There is a tap on your shoulder. You turn to look and you are staring right into the face of the old gray man. In the mirror behind you, you can see the surprise in your face and the old gray clothes he is wearing, and in the mirror in the mirror, you can see the back of your head with it's halo of smoke around it and his blank gray face. You notice that he has a black eye.

Do you have a quarter I could borrow, he says, unrolling a thin gray hand in front of you. Digging deep in you pocket you find that you do have one and you set it on his hand, which he rolls back up and holds to his chest. He walks around the bar to the couple and unrolls his hand for them.

You shouldn't do that, the bartender comes to you and says. Why not, you ask. Because he'll play that song until the record's worn out, that's what he did with "Teen Angel" all last week. Oh really, you say, why? The bartender shrugs, why even ask, he says.

What you think now is that you wish you had been here all last week for "Teen Angel," because then when you ran back to the stalled car to get Johnny's ring, which you'd taken off so that you wouldn't scratch him with it, and when the bright light from the train filled your mind and blinded your eyes, then you would have been able to tell yourself that you understood the true meaning of sacrifice. And Johnny, poor Johnny, even though it hurt to breath, you came to for a moment in his arms as he leaned over you. You gasped out "I love you" with your last breath and clench the ring that you had fought for so tight that they would have to pry your dead hand open to get it away from you.

All this so Johnny could tell himself that he understood the true meaning of love.

But you know that he would never understand the true meaning of consolation, because there would always be Julie there waiting for him to take her into the back seat of his car, to take off his ring so she wouldn't scratch him as she gave him his handjob for the night before he drove her home. Of course, he would be more careful about stalling the car on train tracks from now on, but that was not a true consolation. That was just a lesson to live by.

Johnny would never, ever, understand the true meaning of sacrifice, because he would never know about the new guy who he punched the night he got you back and how well the new guy kissed and how tight you stomach twitched every time you thought of him. Johnny would never know that when you ran back for his ring, you could have cared less for him, but that the ring was your trophy, your true consolation for giving up the new guy, the one who kissed you all the way down to you stomach. Without that trophy, you couldn't have lived with yourself. Johnny would never understand that.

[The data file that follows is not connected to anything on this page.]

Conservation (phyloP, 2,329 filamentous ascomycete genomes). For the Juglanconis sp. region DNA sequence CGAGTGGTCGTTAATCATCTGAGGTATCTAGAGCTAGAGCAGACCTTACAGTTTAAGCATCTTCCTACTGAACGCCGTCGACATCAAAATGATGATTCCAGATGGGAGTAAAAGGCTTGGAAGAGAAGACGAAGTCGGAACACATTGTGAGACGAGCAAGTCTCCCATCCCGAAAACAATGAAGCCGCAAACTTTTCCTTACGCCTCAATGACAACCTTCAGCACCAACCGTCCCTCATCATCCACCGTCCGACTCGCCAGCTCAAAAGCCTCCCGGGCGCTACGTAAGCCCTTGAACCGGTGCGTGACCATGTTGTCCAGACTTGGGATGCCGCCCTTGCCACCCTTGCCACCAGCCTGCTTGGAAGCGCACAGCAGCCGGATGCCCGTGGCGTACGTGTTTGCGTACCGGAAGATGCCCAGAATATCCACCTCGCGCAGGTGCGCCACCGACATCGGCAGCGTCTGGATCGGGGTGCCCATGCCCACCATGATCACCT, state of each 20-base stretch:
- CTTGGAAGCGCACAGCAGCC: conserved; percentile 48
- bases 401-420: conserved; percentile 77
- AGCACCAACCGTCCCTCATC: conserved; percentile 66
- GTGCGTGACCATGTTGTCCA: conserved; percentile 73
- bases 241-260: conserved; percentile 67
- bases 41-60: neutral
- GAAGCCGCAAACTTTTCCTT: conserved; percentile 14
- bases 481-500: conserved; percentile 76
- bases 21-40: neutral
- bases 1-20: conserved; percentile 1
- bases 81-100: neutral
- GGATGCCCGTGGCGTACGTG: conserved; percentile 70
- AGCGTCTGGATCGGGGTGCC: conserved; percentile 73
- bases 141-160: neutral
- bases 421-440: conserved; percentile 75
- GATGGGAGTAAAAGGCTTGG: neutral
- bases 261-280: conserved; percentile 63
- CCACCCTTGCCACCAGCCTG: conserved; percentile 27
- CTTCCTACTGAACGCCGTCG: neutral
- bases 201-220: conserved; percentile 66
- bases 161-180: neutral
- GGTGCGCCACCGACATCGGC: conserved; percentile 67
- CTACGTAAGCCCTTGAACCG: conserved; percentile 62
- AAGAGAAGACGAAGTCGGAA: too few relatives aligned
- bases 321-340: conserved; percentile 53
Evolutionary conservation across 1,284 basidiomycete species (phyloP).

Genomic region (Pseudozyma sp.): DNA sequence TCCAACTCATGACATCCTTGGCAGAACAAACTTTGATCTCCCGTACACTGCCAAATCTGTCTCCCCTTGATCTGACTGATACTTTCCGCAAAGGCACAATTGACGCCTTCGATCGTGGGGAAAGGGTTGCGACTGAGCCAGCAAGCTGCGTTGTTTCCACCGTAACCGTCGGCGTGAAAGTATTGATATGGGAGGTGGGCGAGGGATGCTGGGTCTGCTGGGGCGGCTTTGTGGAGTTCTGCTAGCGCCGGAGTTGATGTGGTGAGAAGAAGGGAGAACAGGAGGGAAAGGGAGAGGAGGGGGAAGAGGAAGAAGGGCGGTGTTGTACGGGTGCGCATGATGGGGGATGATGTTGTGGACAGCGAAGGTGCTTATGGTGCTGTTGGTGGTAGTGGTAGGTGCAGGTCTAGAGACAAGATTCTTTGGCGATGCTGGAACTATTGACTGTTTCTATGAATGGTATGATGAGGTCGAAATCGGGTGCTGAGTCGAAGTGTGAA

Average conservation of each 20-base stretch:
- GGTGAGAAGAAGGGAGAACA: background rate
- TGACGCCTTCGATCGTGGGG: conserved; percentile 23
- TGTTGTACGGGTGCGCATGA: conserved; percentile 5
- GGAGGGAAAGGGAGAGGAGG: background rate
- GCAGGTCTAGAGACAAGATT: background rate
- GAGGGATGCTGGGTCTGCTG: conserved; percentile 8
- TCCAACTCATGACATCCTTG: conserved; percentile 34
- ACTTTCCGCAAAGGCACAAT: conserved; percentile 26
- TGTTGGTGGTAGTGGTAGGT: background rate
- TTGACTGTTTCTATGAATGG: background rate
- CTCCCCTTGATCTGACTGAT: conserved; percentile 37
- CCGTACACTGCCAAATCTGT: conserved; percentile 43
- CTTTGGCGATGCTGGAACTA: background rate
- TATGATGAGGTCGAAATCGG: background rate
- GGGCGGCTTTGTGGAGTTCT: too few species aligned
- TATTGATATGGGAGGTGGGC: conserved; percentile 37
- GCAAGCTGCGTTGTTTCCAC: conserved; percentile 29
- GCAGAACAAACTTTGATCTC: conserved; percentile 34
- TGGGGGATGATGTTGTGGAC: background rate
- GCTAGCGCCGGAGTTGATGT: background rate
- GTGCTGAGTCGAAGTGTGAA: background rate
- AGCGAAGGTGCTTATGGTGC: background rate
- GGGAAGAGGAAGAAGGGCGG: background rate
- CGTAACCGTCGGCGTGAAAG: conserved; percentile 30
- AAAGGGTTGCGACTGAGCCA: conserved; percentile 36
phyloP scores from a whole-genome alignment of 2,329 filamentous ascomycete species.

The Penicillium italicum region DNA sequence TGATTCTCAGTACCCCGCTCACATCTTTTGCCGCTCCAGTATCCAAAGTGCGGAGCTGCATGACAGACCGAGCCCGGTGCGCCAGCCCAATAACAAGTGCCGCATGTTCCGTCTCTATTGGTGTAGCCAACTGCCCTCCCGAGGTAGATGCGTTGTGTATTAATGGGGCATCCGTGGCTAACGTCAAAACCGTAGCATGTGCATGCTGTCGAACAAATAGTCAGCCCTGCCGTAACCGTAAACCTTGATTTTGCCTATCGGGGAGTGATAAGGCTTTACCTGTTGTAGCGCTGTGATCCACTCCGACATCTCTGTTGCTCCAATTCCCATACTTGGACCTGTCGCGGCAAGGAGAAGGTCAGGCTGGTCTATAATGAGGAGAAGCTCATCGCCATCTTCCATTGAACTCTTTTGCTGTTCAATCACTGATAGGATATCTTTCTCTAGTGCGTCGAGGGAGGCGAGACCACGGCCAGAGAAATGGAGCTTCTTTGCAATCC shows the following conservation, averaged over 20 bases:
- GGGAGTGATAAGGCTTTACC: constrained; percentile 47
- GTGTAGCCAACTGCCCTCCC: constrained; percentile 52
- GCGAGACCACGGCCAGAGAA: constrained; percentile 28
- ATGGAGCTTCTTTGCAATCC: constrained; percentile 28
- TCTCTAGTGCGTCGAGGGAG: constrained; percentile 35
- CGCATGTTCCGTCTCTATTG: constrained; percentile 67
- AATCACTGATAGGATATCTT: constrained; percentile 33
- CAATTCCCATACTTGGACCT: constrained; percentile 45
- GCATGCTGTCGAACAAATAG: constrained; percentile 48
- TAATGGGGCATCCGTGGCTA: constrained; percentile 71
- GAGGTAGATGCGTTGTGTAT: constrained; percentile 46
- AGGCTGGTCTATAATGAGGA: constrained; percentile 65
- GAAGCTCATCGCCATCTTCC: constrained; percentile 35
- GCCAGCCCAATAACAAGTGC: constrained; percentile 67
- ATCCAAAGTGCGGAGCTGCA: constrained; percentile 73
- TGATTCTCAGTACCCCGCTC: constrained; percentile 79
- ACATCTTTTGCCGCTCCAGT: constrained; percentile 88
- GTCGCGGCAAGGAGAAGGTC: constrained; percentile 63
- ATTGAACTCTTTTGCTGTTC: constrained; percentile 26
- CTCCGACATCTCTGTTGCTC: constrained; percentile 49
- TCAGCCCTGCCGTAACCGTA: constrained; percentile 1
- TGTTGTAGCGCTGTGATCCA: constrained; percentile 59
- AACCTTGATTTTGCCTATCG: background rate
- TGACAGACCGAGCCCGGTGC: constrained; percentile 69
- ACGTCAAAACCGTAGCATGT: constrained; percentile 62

The old man stands in front of the jukebox again. He collected quarters from every patron at the bar. He punches in that same song again and again. He sways back and forth, holding on to the jukebox, his head down, almost touching the shiny glass top, the lights reflecting on his hair and skin. There is a skip in the record now. It sings, "Now it's Julie's turn to, Julie's turn to, Julie's turn to," and skips that last beat every time. The old man tries to dance along, but jerks at the missing beat.

The couple across the bar pay their bill and start to leave. When the man helps the woman on with her coat, he runs his hands over her breast, squeezing her nipples. She smiles and takes one of his hands and leads him out of the bar. On the TV screen it is the fourth quarter and no one has scored. The men in the corner are cursing at the TV again. They are pooling their money to buy beers and they have exactly enough left for two pitchers, but no tip. The waitress has stopped going over and as she ticks off the number of pitchers on their tab, she wonders whether she should get a job as a receptionist who answers all the phone calls for a big firm, none of which will be for her, or whether she should lie about her ten-key skills and get a job doing data entry at night where she won't have to talk to anybody. The bartender rinses his cutting board off in the sink, and just faintly, over the smell of your cigar, you smell the citrus. You exhale a large puff and wipe out the clean smell of the lemons, cloaking yourself again in the hot sweet smoke and you tell yourself that now you know the true meaning of victory.


Susan received her bachelor's degree from Purdue University in Creative Writing, English Literature, and Professional Writing. She spent a year in the MFA prgram at the University of Pittsburgh before she decided that she wasn't getting enough rain and moved to the Pacific Northwest. She lives in Seattle, leads reading groups in the greater Seattle area, and coordinates author events and reading groups for the University Book Store in Bellevue, Washington. She has just completed her first novel, Cornfields, about the generation of children who lost their fathers in Vietnam.